Short break to get the summer started … see you Thursday, June 2!
This week’s electionlineWeekly is a pre-Memorial Day weekend look at 4 new election related books that you might want to add to your summer reading list … enjoy!
California Forward has a fantastic new report that looks at election funding models across the nation … it’s a topic that will be front and center in California and other state capitals – and capitols – across the nation.
Yesterday, Ohio’s on-again/off-again “Golden Week” – during which voters can register to vote and cast an early ballot – was once again re-instated by a federal trial court. It’s a big deal – not just because Ohio is such a key state, but also because of the issues involved and because of the potential for key rulings by federal appellate courts (and maybe even the eight-member SCOTUS).
Even as the 2016 election rapidly approaches, legislators in Illinois are moving ahead on a bill that would add the Land of Lincoln – this year! – to the list of states offering automatic registration, but the state board of elections is saying they’re not sure the state can or should move so quickly. Still, it’s consistent with the state’s previous rapid-fire approach to registration reforms.
Minnesota’s governor has signed a bipartisan bill switching from a presidential caucus to a primary starting in 2020. The change will allow more voters to participate and will also allow the state to use its well-regarded election system to manage the process. It’s a nice change from the typical cycle of “complain now/forget later/complain again in four years” that is common in presidential years regarding election laws.
This week’s electionlineWeekly spotlights the new Virginia Election Data Project, a cooperative effort between the state, localities and the elections team at The Pew Charitable Trusts. It’s a really nice use of election data to examine and illuminate the voting process and highlight potential areas of improvement – and could be a model for other states.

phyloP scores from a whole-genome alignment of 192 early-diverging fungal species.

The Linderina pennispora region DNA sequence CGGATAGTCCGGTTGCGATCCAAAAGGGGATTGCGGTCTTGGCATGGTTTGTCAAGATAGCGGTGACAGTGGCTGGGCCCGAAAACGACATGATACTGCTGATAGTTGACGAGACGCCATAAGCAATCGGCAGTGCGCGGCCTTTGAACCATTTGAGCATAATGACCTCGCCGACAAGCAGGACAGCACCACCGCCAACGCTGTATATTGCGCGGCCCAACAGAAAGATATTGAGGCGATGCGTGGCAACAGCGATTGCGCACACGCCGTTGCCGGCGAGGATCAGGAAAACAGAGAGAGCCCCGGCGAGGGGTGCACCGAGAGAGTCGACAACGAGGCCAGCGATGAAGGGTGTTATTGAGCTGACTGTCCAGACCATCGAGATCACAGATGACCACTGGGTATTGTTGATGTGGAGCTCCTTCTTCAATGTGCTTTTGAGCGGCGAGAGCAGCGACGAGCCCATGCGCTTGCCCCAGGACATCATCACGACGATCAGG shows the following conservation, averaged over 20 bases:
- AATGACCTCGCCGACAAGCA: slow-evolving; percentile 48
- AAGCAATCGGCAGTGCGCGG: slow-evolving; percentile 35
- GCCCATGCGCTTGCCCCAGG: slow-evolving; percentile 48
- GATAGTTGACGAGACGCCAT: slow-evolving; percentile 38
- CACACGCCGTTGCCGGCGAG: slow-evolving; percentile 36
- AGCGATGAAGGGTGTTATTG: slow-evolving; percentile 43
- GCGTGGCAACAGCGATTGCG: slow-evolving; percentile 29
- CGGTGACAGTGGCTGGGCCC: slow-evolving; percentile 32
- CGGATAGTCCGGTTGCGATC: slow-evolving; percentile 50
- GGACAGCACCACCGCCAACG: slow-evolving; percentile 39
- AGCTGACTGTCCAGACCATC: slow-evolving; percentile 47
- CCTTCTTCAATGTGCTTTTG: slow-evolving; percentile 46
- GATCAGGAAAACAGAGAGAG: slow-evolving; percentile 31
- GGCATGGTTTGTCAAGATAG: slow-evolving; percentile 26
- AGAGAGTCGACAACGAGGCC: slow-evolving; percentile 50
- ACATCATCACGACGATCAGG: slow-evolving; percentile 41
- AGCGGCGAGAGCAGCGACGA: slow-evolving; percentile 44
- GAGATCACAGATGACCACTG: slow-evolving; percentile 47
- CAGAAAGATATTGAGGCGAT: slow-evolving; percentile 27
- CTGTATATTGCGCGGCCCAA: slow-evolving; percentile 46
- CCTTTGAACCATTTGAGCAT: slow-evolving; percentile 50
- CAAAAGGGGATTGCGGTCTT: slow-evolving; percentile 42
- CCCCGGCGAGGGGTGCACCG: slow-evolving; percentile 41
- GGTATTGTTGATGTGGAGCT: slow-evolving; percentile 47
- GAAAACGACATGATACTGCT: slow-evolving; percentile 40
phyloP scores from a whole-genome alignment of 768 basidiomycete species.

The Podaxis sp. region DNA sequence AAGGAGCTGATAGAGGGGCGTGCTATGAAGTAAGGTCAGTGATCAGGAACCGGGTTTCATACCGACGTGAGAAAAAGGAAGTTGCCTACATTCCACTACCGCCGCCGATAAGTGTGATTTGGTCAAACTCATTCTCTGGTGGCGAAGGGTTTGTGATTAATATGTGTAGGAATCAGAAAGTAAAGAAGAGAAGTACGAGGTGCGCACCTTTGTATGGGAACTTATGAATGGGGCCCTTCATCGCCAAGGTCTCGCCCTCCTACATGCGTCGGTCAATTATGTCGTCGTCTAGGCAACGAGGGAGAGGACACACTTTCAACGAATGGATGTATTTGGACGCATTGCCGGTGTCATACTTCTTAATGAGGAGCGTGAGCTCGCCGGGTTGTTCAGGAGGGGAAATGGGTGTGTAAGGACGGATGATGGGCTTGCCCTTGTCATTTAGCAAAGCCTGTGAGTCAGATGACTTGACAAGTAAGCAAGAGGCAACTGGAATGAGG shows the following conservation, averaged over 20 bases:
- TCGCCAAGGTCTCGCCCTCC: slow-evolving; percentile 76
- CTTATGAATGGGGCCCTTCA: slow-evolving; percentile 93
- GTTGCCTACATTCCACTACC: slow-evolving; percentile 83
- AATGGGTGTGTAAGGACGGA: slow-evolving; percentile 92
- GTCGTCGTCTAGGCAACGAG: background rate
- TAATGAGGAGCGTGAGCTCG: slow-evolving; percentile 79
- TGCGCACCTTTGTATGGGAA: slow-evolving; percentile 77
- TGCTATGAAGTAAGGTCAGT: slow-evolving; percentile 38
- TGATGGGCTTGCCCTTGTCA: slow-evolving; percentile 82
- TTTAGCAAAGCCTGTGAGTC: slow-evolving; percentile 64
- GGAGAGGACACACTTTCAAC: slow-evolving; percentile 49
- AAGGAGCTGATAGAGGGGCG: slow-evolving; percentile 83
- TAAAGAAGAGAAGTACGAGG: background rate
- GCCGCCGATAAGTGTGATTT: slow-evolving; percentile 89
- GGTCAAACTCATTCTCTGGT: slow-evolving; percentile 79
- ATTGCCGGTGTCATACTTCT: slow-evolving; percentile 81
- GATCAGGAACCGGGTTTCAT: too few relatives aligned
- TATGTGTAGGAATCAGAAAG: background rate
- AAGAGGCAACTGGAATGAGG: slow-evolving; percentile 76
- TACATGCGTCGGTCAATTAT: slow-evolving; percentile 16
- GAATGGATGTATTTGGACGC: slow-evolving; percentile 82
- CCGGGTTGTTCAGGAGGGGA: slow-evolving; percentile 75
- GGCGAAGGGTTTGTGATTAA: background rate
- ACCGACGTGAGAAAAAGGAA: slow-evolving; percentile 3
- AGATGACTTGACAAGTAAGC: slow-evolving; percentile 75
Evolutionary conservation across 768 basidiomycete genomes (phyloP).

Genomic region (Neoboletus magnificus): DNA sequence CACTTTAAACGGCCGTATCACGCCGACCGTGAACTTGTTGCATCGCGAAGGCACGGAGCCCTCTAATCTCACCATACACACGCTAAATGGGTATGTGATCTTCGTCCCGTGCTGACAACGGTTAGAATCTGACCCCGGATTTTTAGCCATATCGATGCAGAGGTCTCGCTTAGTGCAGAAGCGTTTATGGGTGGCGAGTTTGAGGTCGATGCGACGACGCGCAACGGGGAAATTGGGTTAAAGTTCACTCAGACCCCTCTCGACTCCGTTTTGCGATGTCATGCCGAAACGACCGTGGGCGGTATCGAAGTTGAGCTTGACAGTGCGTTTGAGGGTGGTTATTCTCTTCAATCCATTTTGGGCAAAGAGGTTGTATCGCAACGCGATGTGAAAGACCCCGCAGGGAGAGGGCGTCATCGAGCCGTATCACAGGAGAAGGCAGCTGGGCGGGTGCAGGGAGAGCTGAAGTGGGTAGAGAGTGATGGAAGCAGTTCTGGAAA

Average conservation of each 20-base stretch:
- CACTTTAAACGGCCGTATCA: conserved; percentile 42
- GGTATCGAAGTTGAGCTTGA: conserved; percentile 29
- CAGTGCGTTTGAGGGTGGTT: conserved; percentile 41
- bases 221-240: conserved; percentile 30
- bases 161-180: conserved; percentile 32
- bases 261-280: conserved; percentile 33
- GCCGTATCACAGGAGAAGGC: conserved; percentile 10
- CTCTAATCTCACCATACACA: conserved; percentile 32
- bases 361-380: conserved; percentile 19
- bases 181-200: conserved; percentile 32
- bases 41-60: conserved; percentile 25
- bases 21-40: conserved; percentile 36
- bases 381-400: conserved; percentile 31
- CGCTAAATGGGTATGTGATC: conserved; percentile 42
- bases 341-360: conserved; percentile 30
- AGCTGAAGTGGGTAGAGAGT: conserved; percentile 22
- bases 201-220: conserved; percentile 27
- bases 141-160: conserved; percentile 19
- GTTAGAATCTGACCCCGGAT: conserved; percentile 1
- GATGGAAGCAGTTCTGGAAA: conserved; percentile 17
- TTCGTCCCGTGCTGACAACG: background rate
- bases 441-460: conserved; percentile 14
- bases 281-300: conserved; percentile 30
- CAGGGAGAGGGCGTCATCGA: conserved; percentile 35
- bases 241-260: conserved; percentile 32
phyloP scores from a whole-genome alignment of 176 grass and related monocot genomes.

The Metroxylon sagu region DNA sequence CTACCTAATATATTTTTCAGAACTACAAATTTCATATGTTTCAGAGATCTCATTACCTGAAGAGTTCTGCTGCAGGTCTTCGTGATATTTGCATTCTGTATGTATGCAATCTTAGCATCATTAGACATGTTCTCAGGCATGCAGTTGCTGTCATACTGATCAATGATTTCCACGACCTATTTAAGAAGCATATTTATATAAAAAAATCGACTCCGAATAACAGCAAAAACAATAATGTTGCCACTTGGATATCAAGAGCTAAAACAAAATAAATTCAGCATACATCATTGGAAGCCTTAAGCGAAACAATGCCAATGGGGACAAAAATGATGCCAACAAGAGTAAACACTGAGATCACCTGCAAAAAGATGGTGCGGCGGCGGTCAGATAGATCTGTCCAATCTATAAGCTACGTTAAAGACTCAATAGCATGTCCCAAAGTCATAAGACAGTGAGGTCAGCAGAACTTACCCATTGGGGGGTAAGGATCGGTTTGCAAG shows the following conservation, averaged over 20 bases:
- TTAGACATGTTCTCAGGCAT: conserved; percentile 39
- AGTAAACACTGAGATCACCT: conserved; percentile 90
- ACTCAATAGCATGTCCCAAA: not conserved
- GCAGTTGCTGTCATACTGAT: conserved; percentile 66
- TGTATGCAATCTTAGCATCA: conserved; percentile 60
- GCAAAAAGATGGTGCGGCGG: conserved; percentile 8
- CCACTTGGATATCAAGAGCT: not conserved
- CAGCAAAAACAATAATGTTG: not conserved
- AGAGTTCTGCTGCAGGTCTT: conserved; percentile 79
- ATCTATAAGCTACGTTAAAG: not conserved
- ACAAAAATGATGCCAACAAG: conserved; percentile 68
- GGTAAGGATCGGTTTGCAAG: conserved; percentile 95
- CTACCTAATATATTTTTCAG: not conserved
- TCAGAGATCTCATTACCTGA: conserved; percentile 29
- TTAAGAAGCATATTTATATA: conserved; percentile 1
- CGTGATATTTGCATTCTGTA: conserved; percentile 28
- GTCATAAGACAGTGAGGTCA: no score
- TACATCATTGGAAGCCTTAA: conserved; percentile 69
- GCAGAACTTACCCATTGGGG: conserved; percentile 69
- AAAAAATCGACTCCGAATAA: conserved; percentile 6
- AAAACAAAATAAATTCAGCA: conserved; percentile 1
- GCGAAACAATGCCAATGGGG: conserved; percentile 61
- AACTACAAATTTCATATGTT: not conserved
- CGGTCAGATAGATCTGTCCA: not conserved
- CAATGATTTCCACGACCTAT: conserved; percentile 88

In Wicomico County, MD on the state’s Eastern Shore, the library and the county executive are fighting over access to the library building for voting equipment storage. It’s a battle that’s emblematic of the ongoing struggle that election offices nationwide face in balancing operational needs with limited budgets – which often conflicts with other local programs’ similar challenges.
Back in February, I wrote about a legislative proposal by Connecticut Secretary of State Denise Merrill to join the small but growing list of states offering automatic voter registration to eligible residents. It didn’t happen in the legislature, but yesterday the SoS and the state DMV announced an administrative agreement to bring it to the Nutmeg State.
New Mexico’s State Auditor has written a letter to the interim Secretary of State saying that the state’s elections have been persistently underbudgeted for almost a decade – and that the shortfall is being covered by a variety of methods that could be costing the state money. The letter comes against a complicated partisan backdrop as the state will elect a new SoS this fall.